Doesn’t add up: Wilson resident queries rate rise


Wilson mathematician Bill Prince is annoyed about the recent Canning rate increase.
Wilson mathematician Bill Prince is annoyed about the recent Canning rate increase.

WILSON resident Bill Prince knows his maths and has a few questions for the City of Canning about its recent rate rise.

He wants to know why council decided to put rates up and increase the financial pressures on local households in tough economic times.

Mr Prince, a qualified mathematician, said council had failed to adequately explain why this year’s minimum rate was increased by 3.46 per cent and the average rates by 2.8 per cent.

“They need to explain why the increases are happening,” he said. “There needs to be more consideration for the people they represent.

“There are a lot of people struggling to pay their bills.”

Mr Prince said 17 of 23 metropolitan councils that had reported their rates had set lower increases than Canning.

“Our increase is higher than 74 per cent of the other councils who have completed their budgets,” he said.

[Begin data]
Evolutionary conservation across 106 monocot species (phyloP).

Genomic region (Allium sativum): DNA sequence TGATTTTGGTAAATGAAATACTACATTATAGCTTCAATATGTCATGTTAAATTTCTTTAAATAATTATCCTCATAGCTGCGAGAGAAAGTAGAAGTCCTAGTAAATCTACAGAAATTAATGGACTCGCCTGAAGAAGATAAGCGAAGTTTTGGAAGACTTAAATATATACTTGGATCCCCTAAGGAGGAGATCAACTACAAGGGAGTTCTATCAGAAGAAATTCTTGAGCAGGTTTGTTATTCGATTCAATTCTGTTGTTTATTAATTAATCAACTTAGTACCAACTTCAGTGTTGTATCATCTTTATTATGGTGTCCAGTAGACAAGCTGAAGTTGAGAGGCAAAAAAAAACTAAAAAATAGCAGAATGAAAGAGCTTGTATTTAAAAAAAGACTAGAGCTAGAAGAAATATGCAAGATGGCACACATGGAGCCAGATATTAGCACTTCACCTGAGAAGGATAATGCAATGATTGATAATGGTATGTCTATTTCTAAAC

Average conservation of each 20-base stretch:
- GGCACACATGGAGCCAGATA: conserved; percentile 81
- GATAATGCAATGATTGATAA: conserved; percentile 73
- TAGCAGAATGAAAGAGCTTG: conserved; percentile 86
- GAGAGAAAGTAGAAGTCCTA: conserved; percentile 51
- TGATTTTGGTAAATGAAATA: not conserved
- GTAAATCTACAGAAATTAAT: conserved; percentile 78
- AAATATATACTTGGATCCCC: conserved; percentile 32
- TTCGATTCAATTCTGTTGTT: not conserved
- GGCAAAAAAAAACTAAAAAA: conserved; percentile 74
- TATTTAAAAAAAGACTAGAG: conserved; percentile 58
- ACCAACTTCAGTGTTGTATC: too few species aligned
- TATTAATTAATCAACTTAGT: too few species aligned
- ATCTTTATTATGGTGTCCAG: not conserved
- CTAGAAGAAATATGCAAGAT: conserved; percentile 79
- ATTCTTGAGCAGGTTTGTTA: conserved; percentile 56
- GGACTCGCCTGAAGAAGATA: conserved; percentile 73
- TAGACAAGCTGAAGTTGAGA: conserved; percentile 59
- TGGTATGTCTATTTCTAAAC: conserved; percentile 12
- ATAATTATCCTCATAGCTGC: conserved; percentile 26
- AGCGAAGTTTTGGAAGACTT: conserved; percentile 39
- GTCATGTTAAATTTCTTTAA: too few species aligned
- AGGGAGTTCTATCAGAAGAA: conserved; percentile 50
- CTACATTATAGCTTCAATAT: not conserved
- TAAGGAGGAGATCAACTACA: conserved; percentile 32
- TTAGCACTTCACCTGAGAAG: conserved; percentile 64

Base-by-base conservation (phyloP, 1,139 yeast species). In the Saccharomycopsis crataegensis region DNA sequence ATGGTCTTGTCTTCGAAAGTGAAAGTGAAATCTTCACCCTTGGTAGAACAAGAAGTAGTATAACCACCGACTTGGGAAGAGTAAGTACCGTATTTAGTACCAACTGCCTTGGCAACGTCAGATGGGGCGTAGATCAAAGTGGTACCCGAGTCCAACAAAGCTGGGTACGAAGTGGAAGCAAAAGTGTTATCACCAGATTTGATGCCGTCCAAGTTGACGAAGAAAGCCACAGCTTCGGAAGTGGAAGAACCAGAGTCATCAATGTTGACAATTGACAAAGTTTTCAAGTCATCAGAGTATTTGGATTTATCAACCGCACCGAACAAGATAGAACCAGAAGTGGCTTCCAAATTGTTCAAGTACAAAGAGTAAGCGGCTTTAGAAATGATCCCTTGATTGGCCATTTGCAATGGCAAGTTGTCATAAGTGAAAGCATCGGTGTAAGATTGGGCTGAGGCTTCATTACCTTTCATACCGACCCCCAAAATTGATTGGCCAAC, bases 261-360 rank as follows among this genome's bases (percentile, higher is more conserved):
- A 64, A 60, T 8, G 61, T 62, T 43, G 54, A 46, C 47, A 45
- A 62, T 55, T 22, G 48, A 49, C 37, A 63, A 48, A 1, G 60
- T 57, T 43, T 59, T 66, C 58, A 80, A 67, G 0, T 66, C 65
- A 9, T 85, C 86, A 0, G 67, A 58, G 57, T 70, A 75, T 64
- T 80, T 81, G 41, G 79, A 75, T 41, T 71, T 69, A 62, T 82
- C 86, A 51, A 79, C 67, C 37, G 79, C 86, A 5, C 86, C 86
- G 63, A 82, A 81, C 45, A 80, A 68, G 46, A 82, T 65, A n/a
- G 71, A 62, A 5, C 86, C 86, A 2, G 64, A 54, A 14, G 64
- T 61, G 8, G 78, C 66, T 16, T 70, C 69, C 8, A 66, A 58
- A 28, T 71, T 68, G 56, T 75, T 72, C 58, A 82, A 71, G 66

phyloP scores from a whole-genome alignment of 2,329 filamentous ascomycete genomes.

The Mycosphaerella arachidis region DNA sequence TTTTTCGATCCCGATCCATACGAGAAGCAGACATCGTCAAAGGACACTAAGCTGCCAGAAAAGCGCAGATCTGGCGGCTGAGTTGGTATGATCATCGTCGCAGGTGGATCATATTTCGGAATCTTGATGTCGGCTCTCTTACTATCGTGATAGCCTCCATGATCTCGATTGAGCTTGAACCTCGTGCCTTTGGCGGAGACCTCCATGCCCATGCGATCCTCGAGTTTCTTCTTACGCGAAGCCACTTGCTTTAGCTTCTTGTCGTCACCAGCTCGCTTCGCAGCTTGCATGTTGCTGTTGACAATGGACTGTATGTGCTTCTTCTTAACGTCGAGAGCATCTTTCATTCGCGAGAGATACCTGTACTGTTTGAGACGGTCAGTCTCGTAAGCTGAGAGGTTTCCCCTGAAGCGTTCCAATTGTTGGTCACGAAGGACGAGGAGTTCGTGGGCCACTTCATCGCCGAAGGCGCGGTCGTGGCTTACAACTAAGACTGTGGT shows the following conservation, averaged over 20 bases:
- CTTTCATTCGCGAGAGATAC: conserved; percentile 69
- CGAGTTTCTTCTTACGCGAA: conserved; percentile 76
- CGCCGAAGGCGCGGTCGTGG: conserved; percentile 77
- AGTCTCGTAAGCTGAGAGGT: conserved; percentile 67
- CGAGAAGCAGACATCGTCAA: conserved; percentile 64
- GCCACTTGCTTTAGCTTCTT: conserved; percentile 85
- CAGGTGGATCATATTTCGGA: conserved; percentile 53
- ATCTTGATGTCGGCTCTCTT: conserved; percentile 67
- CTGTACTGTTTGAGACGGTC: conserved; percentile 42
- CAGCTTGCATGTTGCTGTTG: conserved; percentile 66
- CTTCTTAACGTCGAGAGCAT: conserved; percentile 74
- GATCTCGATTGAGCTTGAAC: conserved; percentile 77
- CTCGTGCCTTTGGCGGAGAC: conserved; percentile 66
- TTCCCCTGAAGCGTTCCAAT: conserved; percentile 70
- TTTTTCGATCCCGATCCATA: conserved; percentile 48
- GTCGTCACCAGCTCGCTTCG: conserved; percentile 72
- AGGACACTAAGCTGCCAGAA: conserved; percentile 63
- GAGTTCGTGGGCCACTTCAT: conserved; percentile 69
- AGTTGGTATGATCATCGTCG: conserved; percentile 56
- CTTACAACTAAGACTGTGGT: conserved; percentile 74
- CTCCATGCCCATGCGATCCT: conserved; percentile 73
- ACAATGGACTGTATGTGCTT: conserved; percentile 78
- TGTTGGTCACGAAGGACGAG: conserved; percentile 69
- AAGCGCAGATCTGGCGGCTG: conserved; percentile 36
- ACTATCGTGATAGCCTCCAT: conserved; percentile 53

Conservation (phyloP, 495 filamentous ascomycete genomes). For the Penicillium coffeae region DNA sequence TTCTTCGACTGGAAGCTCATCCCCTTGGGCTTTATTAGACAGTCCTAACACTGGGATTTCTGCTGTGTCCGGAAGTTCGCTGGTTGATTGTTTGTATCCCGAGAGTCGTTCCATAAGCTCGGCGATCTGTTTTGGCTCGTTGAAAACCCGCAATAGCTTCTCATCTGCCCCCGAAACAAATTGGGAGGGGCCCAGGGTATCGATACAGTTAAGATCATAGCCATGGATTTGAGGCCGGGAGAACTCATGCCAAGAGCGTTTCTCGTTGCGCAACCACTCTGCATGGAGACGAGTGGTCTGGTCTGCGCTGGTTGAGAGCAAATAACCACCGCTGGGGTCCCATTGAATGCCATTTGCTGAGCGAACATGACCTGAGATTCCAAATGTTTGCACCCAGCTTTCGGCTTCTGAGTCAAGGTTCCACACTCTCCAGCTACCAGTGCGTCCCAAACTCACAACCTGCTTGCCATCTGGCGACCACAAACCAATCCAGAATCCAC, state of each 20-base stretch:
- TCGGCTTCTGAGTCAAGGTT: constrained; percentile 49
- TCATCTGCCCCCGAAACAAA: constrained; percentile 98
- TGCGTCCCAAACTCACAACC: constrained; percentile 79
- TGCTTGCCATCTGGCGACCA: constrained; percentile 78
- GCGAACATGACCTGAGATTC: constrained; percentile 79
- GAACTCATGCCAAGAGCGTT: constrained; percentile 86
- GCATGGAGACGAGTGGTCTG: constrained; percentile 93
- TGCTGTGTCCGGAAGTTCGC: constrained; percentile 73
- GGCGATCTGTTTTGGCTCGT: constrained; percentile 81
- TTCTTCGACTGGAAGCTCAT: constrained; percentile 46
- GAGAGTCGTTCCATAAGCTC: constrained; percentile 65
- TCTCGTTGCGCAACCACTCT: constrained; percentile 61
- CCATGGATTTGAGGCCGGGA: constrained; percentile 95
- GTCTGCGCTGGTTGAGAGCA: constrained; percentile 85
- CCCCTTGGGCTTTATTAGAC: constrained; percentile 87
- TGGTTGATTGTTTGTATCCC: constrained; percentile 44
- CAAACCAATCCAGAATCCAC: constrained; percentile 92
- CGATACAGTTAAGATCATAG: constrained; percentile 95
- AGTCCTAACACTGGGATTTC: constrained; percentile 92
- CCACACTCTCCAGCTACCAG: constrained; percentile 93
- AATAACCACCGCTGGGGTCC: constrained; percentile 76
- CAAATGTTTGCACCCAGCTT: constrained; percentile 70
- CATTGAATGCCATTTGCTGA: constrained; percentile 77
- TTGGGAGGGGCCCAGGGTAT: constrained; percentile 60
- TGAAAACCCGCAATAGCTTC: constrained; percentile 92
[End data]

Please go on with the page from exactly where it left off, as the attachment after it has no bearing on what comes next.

A City spokesman said Canning residents would continue to pay some of the lowest rates in the metropolitan area.

He said the increase in rates was an additional $26 for the average ratepayer.

“This compares favourably with councils that had a lower percentage increase but a higher dollar value rate,” the spokesman said. “For example, one council had an increase of 2 per cent that equated to an average increase of $43.”

But Mr Prince urged council to consider financial stresses placed on households by State and Federal governments when setting annual rates.

He said when increases in State Government charges, such as electricity, gas and emergency services, were added to the City’s minimum rate increase, Canning pensioners could expect to pay an extra $6.53 per fortnight.

“For a number of years now, I have said that the three levels of government who apparently act in isolation should act together,” he said.

Mr Prince said previous Canning councils had tried to keep rates low.

“I believe they tried to keep the rates low because they recognised the demographics of the City particularly in East Cannington, Queens Park and Bentley,” he said.

“There are not a lot of rich people in those areas.”

He said since the dismissal of the former Canning council in late 2012, the minimum annual rate rise had increased alarmingly. From 2014 to 2017, the minimum rate had three increases close to 10 per cent and one of 15 per cent, he said.

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